Parenting isn’t an easy task. It’s not something we learned at school and it’s not something that we really took the time to study before we were thrown into the job. The only real lessons we learned about parenting were the ones our own parents taught us through their own parenting — and they weren’t always the best.
So what do we do when our kids aren’t cooperating or when they are unruly and have strayed off the path we want to see them on? How do we set them straight and ensure they grow up to be decent human beings?
Here are a few parenting guidelines that will help you steer the ship when the waters get rough.
1. It’s Called Parenting for a Reason
What is parenting really about? The parent! That’s why it’s called parenting. If it were about the child, it would be called childing.
What am I really getting at here?
Simple. Awesome parenting is about self-management. In other words, parents who do an incredible job raising their kids spend a whole lot of time managing their own behavior rather than that of their children.
Let’s take a closer look…
Our kids were not born into this world to follow all of our rules and live up to our expectations. They were born to explore this life and turn it into an experience that brings them joy and satisfaction. And as they explore, they will do and try all kinds of things that may leave you rattled.
Our job is to manage our own emotional state as they do their exploring. When our toddler crawls toward a staircase, our job is to calmly help them up or down the stairs and/or redirect them to a safer spot. Our toddler did not aim for the stairs to freak us out — they were just being a toddler who was exploring their environment.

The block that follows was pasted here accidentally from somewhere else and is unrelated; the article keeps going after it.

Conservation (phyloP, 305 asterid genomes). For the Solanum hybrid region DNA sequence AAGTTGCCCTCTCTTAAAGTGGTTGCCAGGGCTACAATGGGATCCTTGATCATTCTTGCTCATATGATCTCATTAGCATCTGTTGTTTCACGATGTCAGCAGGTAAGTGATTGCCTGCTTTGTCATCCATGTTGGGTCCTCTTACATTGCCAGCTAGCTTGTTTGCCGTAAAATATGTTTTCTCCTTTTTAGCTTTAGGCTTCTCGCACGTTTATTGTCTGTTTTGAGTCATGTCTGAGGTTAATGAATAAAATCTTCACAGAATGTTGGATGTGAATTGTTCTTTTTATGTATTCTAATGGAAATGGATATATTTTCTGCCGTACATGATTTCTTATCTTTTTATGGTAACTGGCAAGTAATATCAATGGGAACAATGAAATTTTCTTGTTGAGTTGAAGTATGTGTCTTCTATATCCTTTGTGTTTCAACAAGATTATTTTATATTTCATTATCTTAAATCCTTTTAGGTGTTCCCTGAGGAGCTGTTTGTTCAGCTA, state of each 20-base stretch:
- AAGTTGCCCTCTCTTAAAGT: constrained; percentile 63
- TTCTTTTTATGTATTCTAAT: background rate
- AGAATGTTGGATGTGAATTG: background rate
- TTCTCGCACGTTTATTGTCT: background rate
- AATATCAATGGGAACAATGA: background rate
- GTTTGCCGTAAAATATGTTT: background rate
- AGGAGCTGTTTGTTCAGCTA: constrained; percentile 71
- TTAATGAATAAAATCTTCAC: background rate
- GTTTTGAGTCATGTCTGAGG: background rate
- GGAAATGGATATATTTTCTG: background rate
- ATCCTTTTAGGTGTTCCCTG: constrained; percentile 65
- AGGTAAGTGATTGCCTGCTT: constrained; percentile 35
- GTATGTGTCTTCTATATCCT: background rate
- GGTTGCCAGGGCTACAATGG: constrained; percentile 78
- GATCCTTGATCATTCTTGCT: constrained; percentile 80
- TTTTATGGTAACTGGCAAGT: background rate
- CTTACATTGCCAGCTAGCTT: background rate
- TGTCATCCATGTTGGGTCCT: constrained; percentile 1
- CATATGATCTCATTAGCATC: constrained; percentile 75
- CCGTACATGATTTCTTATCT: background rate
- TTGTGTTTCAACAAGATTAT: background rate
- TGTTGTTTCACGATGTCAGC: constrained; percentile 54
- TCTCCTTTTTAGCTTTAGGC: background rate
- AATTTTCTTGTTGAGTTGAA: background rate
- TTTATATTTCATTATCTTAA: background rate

This applies to our teens as well. They may explore friendships with people who we feel are not the best influences. They may experiment with drinking, drugs and late nights (among other things). Why do they do these things? Not to piss us off, but rather to figure out who they are and what they mean in the world.
Understanding this premise is important for the purpose of understanding our role as a parent and lays a foundation for self-management when our kids do not behave as we might want them to.
2. Our Actions Speak Louder than our Words
Our kids watch every move we make and model our behavior at every opportunity.
From a very young age, our kids observe absolutely everything we do. They watch how we talk to people, how we treat others, how we react to difficult situations and they absorb how we think about every subject. They know how we manage our money, they know how we feel about our jobs and they know how we greet our guests when they walk through our door. They learn from us and they mimic everything we do.
When we become angry because someone isn’t behaving the way they ought to, they learn that it’s okay to rant and rave when others aren’t cooperating. When we swear at the driver who cuts us off, they learn to swear as well when other people do dumb things.
When we belittle our spouse for not putting the dishes in the dishwasher properly, they learn to speak to their siblings the same way. And when we ignore someone who is talking to us because we are busy responding to an email, they learn about our priorities and take their cues from us.
Our actions are integral to how our kids behave. When we don’t like what we see in front of us, the first thing we need to do is look in the mirror. If we want our kids to manage themselves effectively, we need to ask ourselves if we are modelling that behavior. Are we managing ourselves effectively even when they are not able to manage themselves? Do we stay calm when they are distraught or do we yell back when they are yelling at us?